Most of the MINI's interior elements are well suited to the handsome hatch; the pedals are things of beauty, as is the piano black trim and overhead switchgear. Others, like the ability to change the hue of the ambient lighting emanating from the roof-mounted bulbs and above the front seat belt anchors stood as proof that MINI's interior designers have entirely too much time on their hands.



As expected, rear seat passenger room is laughable, even with the front seats moved as far forward as they could conceivably be comfortable. Similarly, the trunk offers just enough space for a few bags of groceries, some camera gear and little else. We now wholeheartedly accept MINI's choice to ditch the rear seats in the last generation's production run salvo GP model, and would consider similar surgery if we plunked down the cash for the R56 model. It would do wonders for weight savings in a vehicle whose small footprint has never quite matched its Big Mac and fries tonnage.

Slide the key-fob into its home in the dash, press the starter button and... oh, it's started. The former model's stentorian sound is as far away as the nearest used car lot. Dipping the brushed-metal go-pedal to the floor does little to excite the senses, something that the John Cooper crew have already cured -- we just wish we wouldn't have to pony up the extra cash for the upgrade.

After selecting first, easing out on the clutch and rowing through a few gears, we're assured that the new-new MINI hasn't lost its ease of use. Clutch take up is progressive and perfectly matched, the shifter slotting from gate to gate with minimal effort. The action of the six-speed manual is clean, if a bit on the rubbery side, while the electrically driven steering is as good as any boosted unit we've sampled before.

Once we were finally able to open the taps on an abandoned stretch of road, any issue about a less-than-enthusiastic exhaust note turned into superficial complaints left 100 yards back. The MCS' power delivery (particularly after pressing "Sport") is startling at first and never gets old. Above 2,500 RPM, the turbo spools up quickly, huffing sacrificial air molecules into the 1.6-liter BMW-PSA four pot. While 175 hp is nothing particularly noteworthy, the way the turbo'd Cooper delivers its peak torque is. Normally, 177 pounds of the stuff twists the front wheels through equal-length half shafts, but when the MINI's brain detects your wanton desire to hoon, an "Overboost "function, fueled by the mill's direct injection and variably geometry turbo, produces 192 lb.-ft. of twist pummeling the pavement with prejudice. Shocking for a mill that has less displacement than a beer boot at Suppenküche.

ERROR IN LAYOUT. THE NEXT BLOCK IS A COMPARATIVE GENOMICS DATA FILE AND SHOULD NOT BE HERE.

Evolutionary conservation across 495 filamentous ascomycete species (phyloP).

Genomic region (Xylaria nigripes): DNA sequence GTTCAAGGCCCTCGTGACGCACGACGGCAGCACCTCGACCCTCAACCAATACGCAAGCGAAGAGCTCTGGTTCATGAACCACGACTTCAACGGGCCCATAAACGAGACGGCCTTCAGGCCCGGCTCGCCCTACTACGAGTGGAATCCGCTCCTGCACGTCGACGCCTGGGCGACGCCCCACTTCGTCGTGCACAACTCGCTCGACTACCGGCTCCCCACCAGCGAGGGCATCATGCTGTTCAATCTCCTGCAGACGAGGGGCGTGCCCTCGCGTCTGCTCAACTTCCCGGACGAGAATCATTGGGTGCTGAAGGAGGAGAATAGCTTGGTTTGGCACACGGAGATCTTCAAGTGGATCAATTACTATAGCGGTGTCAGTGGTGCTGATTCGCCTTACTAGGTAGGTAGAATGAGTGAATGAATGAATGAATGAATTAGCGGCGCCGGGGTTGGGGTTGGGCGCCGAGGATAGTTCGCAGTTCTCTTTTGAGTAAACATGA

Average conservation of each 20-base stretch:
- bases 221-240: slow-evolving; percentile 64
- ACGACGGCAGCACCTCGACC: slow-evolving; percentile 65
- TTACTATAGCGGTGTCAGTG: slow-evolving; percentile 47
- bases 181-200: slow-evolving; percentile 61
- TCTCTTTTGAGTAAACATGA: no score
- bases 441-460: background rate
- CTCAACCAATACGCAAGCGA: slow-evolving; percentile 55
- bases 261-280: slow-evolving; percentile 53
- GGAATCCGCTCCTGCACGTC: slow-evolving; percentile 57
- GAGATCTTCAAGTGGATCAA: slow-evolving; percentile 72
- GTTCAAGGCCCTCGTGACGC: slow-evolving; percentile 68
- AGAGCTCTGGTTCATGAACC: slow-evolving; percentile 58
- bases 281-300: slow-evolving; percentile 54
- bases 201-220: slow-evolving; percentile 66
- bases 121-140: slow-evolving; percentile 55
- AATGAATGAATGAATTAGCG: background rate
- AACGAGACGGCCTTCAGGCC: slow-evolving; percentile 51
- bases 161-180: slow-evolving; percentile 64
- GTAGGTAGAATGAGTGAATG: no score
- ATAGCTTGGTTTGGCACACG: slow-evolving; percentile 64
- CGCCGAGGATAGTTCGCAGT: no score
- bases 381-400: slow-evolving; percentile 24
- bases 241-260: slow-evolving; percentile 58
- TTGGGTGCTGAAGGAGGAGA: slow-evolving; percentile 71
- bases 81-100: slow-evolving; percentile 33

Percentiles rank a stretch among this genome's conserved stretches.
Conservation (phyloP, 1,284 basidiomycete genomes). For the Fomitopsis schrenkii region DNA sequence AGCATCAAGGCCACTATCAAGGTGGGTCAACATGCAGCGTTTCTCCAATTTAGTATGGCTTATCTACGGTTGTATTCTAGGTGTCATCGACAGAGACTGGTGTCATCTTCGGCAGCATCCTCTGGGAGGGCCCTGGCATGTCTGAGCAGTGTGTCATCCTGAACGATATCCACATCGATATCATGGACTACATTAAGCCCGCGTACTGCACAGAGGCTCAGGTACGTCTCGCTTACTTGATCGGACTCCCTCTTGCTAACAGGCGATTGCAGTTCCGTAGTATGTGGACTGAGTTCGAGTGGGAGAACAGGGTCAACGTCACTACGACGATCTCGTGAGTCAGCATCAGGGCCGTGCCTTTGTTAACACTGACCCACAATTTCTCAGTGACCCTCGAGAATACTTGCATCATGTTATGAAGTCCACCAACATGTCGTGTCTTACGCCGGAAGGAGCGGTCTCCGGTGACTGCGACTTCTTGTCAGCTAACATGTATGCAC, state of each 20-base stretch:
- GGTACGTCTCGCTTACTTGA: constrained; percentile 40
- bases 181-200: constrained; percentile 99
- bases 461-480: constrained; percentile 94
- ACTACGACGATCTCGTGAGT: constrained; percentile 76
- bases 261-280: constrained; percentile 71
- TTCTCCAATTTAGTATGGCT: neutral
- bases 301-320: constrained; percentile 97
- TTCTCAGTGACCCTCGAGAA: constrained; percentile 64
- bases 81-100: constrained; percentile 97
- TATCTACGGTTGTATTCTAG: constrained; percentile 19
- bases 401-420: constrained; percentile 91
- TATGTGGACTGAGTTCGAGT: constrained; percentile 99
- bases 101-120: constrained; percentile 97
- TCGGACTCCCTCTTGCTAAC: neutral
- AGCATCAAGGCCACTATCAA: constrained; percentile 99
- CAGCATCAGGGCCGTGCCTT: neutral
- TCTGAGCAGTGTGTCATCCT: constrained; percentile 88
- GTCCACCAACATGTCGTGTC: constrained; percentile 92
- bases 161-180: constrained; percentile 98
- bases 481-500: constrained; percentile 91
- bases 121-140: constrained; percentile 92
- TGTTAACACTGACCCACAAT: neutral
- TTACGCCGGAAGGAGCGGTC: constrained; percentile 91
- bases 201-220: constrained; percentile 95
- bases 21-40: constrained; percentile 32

But in keeping with the MINI-ness of its elder sibling, the new Cooper S isn't all about power. Hairpin turns, off-camber bends and anything that tests the Cooper's lateral gumption are to be treated with respect. The multi-link rear suspension handles anything you can chuck at it, but the extra weight hanging over the rear makes for an entertaining steer. The initial input into the wheel translates quickly to the front tires, but in a few miniscule – but perceivable -- moments, the back end follows suit. Turn the wheel quickly... wait... and the back end will begin to come around. We'd never advocate four-wheel drifts on public roads, but know that the Cooper is capable, right down to the moment your bowels give out.

Sure, the R56 MCS is a little longer, a little fatter and a bit disjointed inside, but everything else that makes it a MINI is intact, and in some cases embellished. The combination of potent power, a competent chassis and small size is everything many motorists want. But for the kind of coin MINI demands for its highbrow hatch, it had better deliver – and it does.



All photos Copyright ©2007 Damon Lavrinc / Weblogs, Inc.


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    • 1 Second Ago
  • 17 Comments
      • 7 Years Ago
      >>variably geometry turbo
      • 7 Years Ago
      This is a surprisingly lukewarm review, but it pretty much lines up with what I've thought of the Mini- a bit pricey and not a particularly good handler.